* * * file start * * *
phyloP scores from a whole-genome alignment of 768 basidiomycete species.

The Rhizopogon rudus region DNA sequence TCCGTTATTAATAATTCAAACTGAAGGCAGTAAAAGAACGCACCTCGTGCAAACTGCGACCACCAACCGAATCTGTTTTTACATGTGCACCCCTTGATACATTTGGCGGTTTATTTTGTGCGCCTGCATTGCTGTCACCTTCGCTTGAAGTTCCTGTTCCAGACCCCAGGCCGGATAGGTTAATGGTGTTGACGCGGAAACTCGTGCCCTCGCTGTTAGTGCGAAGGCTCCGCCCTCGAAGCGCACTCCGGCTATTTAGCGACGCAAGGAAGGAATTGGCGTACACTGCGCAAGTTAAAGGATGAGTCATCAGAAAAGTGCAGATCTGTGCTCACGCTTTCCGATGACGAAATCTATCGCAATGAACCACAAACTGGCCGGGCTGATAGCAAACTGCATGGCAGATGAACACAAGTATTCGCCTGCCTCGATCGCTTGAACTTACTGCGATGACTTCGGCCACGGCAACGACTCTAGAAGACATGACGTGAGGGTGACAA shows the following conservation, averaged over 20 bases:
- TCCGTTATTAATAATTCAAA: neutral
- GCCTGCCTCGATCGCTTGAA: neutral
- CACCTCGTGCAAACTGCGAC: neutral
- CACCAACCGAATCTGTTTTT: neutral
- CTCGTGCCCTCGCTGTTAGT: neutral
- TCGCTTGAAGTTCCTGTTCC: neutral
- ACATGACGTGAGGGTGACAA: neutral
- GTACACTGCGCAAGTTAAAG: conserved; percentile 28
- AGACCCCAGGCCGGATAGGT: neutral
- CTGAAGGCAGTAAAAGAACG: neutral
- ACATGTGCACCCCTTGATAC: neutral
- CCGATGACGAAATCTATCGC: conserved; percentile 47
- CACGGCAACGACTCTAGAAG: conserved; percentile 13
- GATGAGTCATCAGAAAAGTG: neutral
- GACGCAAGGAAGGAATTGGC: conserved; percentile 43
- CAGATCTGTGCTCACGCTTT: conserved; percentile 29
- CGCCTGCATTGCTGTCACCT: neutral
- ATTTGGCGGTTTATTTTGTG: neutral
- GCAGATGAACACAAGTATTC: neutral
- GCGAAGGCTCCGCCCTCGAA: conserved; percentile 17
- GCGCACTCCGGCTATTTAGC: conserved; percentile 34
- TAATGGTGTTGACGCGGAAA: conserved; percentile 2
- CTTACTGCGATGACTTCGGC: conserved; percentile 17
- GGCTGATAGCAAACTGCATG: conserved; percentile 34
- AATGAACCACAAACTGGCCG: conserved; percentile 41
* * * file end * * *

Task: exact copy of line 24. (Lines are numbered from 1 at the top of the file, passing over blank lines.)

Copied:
- TAATGGTGTTGACGCGGAAA: conserved; percentile 2